Brevoort: I just love comics. I love the characters, I love the stories, and I love the form. And not just any one style of comics, but all sorts of comics. I still go to the comic store every week like clockwork and drop crazy money on assorted new releases. And while what I do isn’t always easy or always fun—it is a business, after all—I never lose sight of the fact that, in a very real sense, I get to sit around and make up stories about people that fly all day, and then they pay me for it. And that’s pretty great! I also get to collaborate with a broad spectrum of supremely talented people, from our assorted creators through our incredible editorial staff, our promotions guys, online, the film and television folks—just about everybody. So yes, the hours are long and the days can be grueling, and there are those times when things aren’t breaking the way you’d like them to or there’s some difficulty that has to be worked through. It’s a high-pressure situation, keeping this many trains on the tracks every month and getting to their destinations on time. But it’s also a considerable amount of fun. There’s never a better feeling than when the printed copy of an especially good issue comes into the office, and you get to look it over before anybody else.
O’Shea: The death and return of the Human Torch this year (and the saga that transpired along with it) has clearly resonated with readership. From your standpoint, what is it about series writer Jonathan Hickman’s approach to Marvel’s First Family that enables him to click with readers?
Brevoort: I think that readers are only now starting to get a sense of what Jonathan’s been doing, not just on Fantastic Four but on all of his books, and that is to create long-form stories in which the individual parts all mesh together with mechanical precision to create a much greater whole and a much grander reading experience, one that truly rewards multiple rereadings. In a world of short attention spans, Jonathan is one of the few guys who comes onto a series with years’ worth of concepts, and he’s able to set things up in such a way that events past a certain point continue to build and build and build in a logical way, and then ultimately pay off great. Now that folks can look back at all of Secret Warriors as a whole, it’s easy to see just how much of the overall story Jonathan had in his head when the book began, and how even events in the first teaser short story we did in the Dark Reign: New Nation book fold back into the climax 28 issues and three years later. On Fantastic Four, I just gave him a sense of the kind of thing I was looking for and set him loose, and he came back with a gameplan that we’re only now, almost three years later, getting to the climax of. I think it was beneficial as well that Jonathan had never really been a Fantastic Four reader beforehand, in that he was able to come to the characters and the material fresh, to look over the entire history of the series and figure out for himself what he thought worked best about it without any personal nostalgia coloring his viewpoint. He clearly loves writing the kids, to the point where they would often threaten to take over the series.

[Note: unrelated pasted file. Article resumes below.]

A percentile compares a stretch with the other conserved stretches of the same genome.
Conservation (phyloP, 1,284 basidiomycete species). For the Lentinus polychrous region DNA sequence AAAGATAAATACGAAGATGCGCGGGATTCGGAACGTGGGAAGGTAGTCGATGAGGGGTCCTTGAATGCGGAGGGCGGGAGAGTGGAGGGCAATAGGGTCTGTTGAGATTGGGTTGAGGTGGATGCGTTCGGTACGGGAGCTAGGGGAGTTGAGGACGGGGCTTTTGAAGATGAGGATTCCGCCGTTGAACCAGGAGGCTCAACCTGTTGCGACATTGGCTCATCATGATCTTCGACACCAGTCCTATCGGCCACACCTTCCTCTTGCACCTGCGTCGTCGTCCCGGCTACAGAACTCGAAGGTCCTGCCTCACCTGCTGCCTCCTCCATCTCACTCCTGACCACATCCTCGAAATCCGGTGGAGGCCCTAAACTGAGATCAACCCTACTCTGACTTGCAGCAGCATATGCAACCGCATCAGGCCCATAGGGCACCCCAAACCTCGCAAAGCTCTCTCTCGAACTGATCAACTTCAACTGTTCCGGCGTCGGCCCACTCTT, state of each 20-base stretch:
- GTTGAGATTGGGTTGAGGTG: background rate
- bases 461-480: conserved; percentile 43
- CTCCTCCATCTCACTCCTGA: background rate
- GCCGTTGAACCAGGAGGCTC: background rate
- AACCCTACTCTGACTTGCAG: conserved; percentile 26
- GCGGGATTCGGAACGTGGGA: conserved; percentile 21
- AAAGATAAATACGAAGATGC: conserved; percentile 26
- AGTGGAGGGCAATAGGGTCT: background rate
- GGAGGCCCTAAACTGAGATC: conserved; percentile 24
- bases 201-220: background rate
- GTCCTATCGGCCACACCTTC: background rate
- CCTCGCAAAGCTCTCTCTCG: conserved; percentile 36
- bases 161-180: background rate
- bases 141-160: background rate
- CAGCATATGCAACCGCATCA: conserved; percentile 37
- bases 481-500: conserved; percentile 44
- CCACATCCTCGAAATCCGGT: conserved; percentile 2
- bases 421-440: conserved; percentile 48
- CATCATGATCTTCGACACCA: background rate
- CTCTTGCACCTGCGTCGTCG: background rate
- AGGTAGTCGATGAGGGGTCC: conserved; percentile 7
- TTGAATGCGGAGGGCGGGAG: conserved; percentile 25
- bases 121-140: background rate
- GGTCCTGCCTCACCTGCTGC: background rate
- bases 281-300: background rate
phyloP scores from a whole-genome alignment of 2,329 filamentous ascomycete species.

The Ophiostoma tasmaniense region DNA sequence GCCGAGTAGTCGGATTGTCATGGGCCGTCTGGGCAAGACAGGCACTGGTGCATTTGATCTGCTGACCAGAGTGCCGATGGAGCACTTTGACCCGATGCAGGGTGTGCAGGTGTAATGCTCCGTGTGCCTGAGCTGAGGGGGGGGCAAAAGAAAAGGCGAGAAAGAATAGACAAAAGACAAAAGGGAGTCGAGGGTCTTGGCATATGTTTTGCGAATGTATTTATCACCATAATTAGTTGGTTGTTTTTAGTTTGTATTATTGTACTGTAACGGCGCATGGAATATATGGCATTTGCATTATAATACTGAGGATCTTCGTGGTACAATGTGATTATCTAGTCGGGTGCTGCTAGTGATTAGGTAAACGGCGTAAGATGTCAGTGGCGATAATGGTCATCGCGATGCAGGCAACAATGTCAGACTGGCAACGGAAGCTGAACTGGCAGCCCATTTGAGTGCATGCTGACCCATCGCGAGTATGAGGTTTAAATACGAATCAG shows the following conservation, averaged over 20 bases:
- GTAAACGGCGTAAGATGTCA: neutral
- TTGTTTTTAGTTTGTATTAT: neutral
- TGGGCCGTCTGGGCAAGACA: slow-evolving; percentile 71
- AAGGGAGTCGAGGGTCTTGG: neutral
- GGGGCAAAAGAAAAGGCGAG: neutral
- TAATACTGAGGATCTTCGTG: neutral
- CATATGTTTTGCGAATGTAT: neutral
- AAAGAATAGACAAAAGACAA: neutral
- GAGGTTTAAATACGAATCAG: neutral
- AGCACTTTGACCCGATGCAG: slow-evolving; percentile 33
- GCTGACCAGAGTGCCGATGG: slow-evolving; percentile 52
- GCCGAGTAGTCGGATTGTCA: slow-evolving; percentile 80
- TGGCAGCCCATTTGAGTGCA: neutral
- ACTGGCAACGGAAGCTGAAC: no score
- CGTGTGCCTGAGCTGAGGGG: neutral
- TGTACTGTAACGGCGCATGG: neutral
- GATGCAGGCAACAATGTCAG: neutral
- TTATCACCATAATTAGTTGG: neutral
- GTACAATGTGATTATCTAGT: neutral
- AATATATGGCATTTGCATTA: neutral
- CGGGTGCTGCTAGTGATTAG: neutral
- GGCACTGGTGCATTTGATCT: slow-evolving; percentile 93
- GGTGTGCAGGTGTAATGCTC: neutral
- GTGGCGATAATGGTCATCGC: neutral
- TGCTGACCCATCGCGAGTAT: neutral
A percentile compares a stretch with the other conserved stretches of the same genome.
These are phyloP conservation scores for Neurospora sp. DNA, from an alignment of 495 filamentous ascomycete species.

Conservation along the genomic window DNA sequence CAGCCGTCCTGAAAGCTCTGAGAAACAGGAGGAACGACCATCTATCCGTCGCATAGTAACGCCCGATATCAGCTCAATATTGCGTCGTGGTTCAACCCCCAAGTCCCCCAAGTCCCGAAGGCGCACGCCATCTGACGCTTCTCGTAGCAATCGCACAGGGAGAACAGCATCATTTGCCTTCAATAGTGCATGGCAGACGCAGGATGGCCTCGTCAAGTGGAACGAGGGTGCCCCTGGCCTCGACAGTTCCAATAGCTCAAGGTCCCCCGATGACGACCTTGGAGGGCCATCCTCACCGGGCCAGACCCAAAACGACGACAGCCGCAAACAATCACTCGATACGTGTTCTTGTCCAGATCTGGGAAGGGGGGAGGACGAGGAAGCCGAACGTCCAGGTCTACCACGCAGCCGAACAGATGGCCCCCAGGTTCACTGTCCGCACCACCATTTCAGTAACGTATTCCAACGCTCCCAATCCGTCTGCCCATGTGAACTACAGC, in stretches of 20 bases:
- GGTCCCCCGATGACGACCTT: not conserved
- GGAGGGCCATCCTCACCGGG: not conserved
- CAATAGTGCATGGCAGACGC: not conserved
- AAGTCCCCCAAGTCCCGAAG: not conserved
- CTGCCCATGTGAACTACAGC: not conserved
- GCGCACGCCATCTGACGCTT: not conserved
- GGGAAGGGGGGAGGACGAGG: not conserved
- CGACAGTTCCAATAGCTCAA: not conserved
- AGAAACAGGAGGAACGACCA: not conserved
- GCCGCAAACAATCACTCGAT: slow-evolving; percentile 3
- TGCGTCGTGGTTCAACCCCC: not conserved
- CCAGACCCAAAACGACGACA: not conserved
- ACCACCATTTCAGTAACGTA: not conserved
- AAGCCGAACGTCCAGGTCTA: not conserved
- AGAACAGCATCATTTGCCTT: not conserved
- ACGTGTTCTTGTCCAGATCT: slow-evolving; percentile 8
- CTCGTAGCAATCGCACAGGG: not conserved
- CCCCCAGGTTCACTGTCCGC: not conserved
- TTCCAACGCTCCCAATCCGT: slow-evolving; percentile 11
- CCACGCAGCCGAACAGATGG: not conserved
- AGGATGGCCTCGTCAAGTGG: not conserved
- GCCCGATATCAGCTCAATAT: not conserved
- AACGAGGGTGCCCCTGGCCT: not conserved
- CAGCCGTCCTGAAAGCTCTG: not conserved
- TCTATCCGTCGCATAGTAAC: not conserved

O’Shea: This past year also saw Daredevil endure a great deal through Shadowland, as well as Daredevil: Reborn. But when all was said and done, the new Daredevil series by Mark Waid (along with Paola Rivera or Marcos Martin on art) is a major shift in tone that has been embraced by critics and fans equally. How satisfying is it to see Marvel take such a creative shift and pull it off so effectively?